According to section 3 of the initiative, its “Purpose and Intent” is threefold:  “[t]o divert from incarceration into community-based substance abuse treatment programs nonviolent defendants, probationers and parolees charged with simple drug possession or drug use offenses;  [¶] ․ [t]o halt the wasteful expenditure of hundreds of millions of dollars each year on the incarceration-and reincarceration-of nonviolent drug users who would be better served by community-based treatment;  and [¶] ․ [t]o enhance public safety by reducing drug-related crime and preserving jails and prison cells for serious and violent offenders․”

 Defendant contends that because probation for nonviolent drug offenders is no longer a discretionary decision, it is now a right rather than a privilege.   In his view, the trial court does not have the authority to require a waiver of custody credits as a Proposition 36 probation condition because it impermissibly coerces a defendant to choose between two statutory rights, i.e., the right to probation (§ 1210.1) or the right to custody credits (§ 2900.5).   Asserting that he should not have to give up one right to obtain another, defendant claims it is nonsensical to interpret the statute as giving the trial court the authority to impose such a condition.   This is so, he argues, because if defendant refuses to waive his entitlement to credits, the court cannot incarcerate him without violating the dictates of Proposition 36.   We disagree.

Although it removed the trial court's discretion to assess a defendant's suitability for probation, Proposition 36 did not eliminate entirely the court's sentencing discretion.   Indeed, section 1210.1, subdivision (a), states that, apart from requiring the provision of drug treatment and prohibiting incarceration in jail as a condition of probation, “the trial court is not otherwise limited in the type of probation conditions it may impose.”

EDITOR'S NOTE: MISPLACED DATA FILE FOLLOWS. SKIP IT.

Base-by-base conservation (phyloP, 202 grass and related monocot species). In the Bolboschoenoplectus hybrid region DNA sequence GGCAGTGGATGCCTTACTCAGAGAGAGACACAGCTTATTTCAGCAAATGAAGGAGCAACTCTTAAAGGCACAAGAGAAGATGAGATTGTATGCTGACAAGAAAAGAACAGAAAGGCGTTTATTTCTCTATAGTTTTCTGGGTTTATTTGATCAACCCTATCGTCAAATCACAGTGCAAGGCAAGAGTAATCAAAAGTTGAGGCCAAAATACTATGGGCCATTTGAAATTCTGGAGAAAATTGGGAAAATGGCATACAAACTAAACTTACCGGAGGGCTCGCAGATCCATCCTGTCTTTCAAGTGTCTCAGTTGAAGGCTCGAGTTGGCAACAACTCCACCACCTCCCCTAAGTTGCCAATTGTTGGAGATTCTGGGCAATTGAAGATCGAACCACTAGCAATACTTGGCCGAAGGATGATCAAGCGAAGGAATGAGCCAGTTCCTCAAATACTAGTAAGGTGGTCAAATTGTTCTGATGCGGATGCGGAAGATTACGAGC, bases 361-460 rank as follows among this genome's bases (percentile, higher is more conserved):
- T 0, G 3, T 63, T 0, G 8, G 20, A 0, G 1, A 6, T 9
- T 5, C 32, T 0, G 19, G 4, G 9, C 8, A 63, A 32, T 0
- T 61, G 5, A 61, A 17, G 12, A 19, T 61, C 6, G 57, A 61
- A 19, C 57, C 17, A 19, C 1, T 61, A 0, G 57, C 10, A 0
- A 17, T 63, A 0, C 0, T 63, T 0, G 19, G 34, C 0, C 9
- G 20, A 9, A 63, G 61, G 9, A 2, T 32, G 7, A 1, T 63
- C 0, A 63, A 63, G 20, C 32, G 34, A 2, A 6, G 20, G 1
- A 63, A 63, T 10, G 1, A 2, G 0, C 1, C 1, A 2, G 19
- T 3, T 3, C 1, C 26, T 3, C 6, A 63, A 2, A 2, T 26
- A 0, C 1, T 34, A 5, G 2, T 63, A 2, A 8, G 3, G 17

This language demonstrates that except as specified in the act, the voters did not intend to narrow the types of probation conditions that may be imposed, or to narrow the court's discretion to impose them.  (Cf. Carbajal, supra, 10 Cal.4th at p. 1122, 43 Cal.Rptr.2d 681, 899 P.2d 67.)   In other words, although eliminating the court's decision as to whether a defendant is suitable for probation, the voters did not eliminate the court's existing authority and discretion to impose probation conditions.  (See § 1203.1.)

Of course, the conditions cannot include incarceration;  they must be reasonable;  and, if they regulate conduct that is not itself criminal, they must be “ ‘reasonably related to the crime of which the defendant was convicted or to future criminality.’ ”  (Welch, supra, 5 Cal.4th at pp. 233-234, 19 Cal.Rptr.2d 520, 851 P.2d 802;  Carbajal, supra, 10 Cal.4th at p. 1121, 43 Cal.Rptr.2d 681, 899 P.2d 67.)   However, the condition that a defendant waive his or her custody credits for time spent in a residential treatment program does not violate these limitations.  (See Johnson, supra, 28 Cal.4th at p. 1055, 123 Cal.Rptr.2d 700, 51 P.3d 913;  Torres, supra, 52 Cal.App.4th at pp. 780-782, 60 Cal.Rptr.2d 803;  Salazar, supra, 29 Cal.App.4th at p. 1553, 35 Cal.Rptr.2d 221;  Ambrose, supra, 7 Cal.App.4th at p.1923, 9 Cal.Rptr.2d 812.)

In effect, defendant interprets Proposition 36 as granting him an unfettered right to probation on his own terms-permitting him to pick and choose the probation conditions he finds acceptable, secure in the knowledge that the court must grant him probation regardless.   We do not interpret Proposition 36 as bestowing this power upon a defendant.

 It is a fundamental rule of statutory construction that courts do not construe statutes “in ways leading to absurd consequences or defeating the general purpose and policy behind them.”  (Davis, supra, 104 Cal.App.4th at p. 1448, 129 Cal.Rptr.2d 48.)  Section 1210.1 expressly establishes the court's authority to impose probation conditions.   This grant of authority is meaningless if defendants are permitted to reject the conditions imposed by the court and, nevertheless, be entitled to receive probation.  “[T]he purpose of the statute is to try to rehabilitate;  the court has to be the one to decide what package of probation conditions is most likely to succeed,” not the defendant.  (People v. Campbell (2004) 119 Cal.App.4th 1279, 1290, 15 Cal.Rptr.3d 188.)